U.S. in Decline

2015 population as a percent of a max population

2015 population as a percent of a max population

Via datawrapper

The interactive map above color-codes each county based on its 2015 population as a percent of its maximum Census-reported population.

Year of peak population

Year of peak population

Via datawrapper

The map above color-codes counties by when they hit peak population, from 1920–2015. Also, all population peaks in 1920 or earlier are color-coded identically, in the very lightest tan shade.

Major population loss counties

Major population loss counties

Via datawrapper

Counties with 2015 lowest population sience 1900

Counties with 2015 lowest population sience 1900

Via datawrapper

Population decline has occurred in the majority of U.S. counties, and those declined counties included over half the population of the United States 60 years ago. Today, fully a quarter of Americans live in counties below their peak population. However, that number can exaggerate the prevalence of ongoing decline: only 396 counties hit their minimum population in 2015, and they accounted for just 4 million people in 2015, versus about 7 million in 1940: from 5.3% of the nation to 1.3%.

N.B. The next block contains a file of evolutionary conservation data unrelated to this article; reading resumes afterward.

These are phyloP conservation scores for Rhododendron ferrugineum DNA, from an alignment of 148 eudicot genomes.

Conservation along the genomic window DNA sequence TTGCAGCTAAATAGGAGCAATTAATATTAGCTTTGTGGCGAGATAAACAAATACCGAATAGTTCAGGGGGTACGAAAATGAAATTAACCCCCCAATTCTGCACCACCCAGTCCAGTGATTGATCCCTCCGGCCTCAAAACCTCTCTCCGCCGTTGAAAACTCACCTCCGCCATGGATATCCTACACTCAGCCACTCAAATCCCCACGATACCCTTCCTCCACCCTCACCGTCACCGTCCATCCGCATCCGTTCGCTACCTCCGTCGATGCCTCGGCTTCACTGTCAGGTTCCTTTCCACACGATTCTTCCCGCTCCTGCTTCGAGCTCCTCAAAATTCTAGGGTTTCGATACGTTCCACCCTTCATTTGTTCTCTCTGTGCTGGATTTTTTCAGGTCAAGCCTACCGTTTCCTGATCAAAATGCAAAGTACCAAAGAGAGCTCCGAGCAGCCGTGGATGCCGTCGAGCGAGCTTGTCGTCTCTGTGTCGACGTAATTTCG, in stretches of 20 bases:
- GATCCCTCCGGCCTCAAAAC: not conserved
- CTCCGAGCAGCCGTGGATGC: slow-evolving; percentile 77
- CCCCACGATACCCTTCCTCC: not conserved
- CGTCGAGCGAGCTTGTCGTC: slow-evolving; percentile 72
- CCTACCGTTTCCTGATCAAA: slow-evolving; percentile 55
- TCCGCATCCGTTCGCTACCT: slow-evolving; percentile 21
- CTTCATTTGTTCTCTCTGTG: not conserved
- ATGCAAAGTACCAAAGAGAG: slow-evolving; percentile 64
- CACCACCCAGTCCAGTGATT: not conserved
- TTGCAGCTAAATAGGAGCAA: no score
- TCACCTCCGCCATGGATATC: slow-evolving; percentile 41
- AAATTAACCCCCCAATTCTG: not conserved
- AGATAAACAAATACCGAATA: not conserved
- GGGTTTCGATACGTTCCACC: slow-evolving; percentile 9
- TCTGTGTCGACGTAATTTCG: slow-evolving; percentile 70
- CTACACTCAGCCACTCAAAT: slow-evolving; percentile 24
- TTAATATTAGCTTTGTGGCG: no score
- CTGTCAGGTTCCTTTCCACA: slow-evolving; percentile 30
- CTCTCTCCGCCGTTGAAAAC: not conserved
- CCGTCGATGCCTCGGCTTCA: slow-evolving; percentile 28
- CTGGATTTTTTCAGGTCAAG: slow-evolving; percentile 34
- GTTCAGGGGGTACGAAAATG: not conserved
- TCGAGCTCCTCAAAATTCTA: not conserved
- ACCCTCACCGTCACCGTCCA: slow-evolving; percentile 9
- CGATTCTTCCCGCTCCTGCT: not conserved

Population decline has been concentrated in small, rural counties, former coal-producing areas, and urban centers. Of those categories, urban centers have shown some recent strength in some cases, while rural areas and coal-counties have been far less likely to show any sign of recovery.

Via medium.com

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